Hundreds of kilometres of the River Murray waterways and the iconic Coorong look set for a welcome boost this month with spring environmental flows expected to find their way into the South Australian leg of the river.
Water for the environment is being delivered via the Commonwealth Environmental Water Holder (CEWH) and The Living Murray (TLM) Program, in partnership with Basin states and the Murray-Darling Basin Authority.
The Department for Environment and Water’s Manager Environmental Water, Tony Herbert explained that widespread heavy rainfall through winter and early spring has seen much-needed and welcome higher flows across the Murray system, with some of this water unable to be captured in the dams and weirs and able to flow downstream.
“As summer approaches and conditions start to dry off, the flows in the river are starting to drop back and we are now looking at opportunities to use water for the environment to continue some higher flows into the warmer months when growth and breeding by native plants and animals is likely to really kick-in,” Tony said.
“By delivering water for the environment to the various wetlands along the river, we are trying to promote, rehabilitate and restore thirsty floodplain vegetation communities.
“This will help provide more widespread and diverse habitat for the foraging and breeding of waterbirds, native fish, frog species and various other native fauna.
“We are also excited to be working with CEWH, TLM, river operators and other Basin states to continue the good conditions right through November and into December.
“Water for the environment will be released to extend the recent ‘natural’ higher flows and support native fish species, including South Australia’s silver perch populations.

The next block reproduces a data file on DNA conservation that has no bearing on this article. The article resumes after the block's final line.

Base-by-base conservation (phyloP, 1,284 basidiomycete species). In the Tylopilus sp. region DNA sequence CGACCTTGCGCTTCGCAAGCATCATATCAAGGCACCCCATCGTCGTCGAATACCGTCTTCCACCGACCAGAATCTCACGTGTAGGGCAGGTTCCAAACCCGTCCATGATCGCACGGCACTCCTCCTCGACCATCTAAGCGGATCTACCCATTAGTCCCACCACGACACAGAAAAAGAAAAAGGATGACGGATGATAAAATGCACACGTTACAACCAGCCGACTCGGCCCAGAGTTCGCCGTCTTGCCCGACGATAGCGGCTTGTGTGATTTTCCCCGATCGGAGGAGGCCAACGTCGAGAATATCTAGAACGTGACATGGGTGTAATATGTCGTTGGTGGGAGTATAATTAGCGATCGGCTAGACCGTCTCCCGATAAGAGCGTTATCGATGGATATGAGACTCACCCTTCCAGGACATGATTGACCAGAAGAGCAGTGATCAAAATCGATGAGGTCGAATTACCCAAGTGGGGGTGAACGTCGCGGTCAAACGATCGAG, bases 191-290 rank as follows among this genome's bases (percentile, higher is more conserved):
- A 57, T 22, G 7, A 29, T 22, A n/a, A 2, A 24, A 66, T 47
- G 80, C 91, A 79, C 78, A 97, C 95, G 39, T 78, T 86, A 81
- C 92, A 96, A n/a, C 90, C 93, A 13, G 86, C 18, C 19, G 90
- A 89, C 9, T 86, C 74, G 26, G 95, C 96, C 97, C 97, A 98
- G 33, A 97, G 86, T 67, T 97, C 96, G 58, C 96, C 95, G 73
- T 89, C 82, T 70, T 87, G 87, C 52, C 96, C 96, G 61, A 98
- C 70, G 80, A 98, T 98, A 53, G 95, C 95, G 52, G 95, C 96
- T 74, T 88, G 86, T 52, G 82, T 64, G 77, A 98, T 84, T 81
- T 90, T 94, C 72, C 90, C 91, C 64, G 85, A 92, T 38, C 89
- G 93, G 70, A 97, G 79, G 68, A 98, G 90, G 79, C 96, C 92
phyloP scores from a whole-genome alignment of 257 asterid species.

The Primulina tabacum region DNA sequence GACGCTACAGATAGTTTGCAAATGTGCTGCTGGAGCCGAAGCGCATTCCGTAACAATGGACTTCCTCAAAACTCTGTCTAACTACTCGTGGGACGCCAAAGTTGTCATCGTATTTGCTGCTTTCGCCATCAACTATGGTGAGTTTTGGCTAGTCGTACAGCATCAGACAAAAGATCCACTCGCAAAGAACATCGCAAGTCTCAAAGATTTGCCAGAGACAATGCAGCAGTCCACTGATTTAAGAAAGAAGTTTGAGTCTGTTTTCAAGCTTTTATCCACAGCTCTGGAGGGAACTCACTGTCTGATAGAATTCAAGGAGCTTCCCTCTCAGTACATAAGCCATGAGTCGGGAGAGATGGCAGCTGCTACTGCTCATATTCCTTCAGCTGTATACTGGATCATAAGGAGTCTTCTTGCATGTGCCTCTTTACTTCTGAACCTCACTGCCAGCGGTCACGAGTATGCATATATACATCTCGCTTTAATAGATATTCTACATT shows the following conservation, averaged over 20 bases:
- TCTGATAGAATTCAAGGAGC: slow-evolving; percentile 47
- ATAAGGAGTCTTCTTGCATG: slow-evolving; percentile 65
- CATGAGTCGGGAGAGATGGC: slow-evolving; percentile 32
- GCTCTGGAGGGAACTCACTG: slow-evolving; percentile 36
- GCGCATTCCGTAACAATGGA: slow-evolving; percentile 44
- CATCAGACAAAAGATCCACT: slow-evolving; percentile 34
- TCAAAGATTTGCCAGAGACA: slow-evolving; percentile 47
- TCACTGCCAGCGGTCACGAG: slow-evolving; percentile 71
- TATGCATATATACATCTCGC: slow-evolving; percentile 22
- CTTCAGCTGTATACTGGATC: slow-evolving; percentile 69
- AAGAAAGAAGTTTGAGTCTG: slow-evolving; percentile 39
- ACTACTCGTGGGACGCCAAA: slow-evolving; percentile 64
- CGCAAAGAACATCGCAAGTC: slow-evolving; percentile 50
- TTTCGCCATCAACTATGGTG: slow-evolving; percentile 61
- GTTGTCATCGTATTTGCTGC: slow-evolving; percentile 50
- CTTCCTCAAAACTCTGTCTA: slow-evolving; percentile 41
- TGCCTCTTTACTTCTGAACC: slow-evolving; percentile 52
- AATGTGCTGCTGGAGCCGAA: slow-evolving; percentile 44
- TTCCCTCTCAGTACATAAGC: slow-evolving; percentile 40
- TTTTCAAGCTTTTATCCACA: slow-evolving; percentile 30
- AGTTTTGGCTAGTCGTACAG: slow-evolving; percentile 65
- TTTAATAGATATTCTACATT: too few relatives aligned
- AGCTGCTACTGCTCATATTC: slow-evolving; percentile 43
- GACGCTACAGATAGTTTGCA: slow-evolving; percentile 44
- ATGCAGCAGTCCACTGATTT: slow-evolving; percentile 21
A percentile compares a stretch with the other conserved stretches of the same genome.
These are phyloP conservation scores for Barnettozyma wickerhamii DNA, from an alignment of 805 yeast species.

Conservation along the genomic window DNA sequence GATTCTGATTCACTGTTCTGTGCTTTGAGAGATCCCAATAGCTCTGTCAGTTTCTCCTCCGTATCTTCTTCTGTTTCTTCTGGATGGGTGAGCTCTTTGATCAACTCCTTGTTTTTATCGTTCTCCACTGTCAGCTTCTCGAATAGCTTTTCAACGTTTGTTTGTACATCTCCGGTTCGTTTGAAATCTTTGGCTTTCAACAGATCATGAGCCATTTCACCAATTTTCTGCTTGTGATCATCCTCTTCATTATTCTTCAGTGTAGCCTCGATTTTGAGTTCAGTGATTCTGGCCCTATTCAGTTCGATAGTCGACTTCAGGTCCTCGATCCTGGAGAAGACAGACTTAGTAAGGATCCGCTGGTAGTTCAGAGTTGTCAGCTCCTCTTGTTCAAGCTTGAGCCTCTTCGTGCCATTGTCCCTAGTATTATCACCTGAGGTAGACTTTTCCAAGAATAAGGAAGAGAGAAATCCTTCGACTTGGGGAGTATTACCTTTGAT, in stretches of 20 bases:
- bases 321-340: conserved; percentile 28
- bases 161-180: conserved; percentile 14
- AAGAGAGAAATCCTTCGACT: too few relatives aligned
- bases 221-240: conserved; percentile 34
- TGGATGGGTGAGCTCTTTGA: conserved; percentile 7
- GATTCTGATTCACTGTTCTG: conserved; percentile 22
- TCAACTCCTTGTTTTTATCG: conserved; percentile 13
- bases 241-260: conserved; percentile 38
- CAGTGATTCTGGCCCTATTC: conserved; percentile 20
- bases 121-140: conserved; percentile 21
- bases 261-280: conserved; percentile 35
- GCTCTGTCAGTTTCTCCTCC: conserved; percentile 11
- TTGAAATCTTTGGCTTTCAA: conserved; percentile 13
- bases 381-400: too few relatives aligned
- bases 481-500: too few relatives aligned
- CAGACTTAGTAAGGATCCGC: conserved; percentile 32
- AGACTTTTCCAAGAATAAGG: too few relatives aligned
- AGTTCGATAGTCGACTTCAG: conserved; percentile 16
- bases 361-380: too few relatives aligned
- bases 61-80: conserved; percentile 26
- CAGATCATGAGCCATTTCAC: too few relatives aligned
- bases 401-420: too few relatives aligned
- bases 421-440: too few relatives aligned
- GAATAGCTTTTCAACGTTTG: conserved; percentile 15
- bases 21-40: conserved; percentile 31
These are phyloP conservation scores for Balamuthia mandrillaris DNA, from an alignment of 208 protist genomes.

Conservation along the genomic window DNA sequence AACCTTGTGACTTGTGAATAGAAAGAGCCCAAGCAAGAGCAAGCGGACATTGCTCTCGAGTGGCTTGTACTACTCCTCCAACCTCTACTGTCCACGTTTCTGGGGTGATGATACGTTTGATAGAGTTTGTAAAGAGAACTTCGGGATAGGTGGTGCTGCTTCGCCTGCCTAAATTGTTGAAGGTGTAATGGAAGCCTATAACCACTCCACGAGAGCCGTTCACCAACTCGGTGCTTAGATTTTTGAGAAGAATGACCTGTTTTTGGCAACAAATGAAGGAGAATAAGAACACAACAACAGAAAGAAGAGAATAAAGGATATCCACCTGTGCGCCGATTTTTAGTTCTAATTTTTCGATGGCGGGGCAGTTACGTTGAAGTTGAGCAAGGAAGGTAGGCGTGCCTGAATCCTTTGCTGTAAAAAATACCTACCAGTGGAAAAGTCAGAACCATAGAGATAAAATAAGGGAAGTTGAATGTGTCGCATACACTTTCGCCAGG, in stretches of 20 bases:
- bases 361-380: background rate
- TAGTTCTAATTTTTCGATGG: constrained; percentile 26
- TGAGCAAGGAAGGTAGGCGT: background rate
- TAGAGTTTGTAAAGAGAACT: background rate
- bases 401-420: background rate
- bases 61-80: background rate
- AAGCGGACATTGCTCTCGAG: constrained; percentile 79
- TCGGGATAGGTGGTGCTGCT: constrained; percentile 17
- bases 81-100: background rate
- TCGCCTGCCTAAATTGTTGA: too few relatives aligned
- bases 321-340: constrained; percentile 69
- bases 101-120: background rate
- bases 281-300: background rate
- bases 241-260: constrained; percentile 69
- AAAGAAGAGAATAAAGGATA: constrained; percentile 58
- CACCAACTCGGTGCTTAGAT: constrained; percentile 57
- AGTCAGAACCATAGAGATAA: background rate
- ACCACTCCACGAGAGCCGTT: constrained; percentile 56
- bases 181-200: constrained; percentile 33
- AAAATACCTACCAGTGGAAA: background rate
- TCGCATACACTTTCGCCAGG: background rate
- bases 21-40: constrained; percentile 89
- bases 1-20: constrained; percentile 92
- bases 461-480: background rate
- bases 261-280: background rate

“In order to successfully breed, species like callop need particular River flows when water temperatures have warmed up to keep eggs and larvae afloat in the water column. This allows the eggs to hatch and larvae to drift and grow into juvenile fish.”
Tony said floodplain regulators at Chowilla, Pike and Katarapko were used throughout spring to get water out onto the floodplains, assisted by raising weir pools at Locks 6, 5 and 4, and these floodplain regulators are now allowing the water to be slowly returned to normal levels.
“Water levels are currently coming down on the three managed floodplains, and the water receding from the floodplains back into the river brings with it phytoplankton and zooplankton – excellent food for fish larvae,” Tony said.
“Site ecologists are also seeing fantastic responses with eight frog species including large numbers of the threatened southern bell frog, with stands of lignum greening up and flowering providing perfect habitat.
“Water has extended out to areas of black box trees which are starting to flower and birds are responding to the favourable conditions across the three floodplains.
“At Coombool Swamp on the Chowilla floodplain birds in the thousands are enjoying the watering including large numbers of grey teal, pink eared ducks, white headed stilt and avocets. Red-capped plovers and sharp-tailed sandpipers have also returned along with grebes, swans and both straw-necked and glossy black ibis.
“We are also seeing large numbers of native fish moving through the 11 fishways at the Lower Murray barrages which separate Lake Alexandrina from the Coorong.
For more information on spring environmental flows in the River Murray, see the CEWH and TLM websites: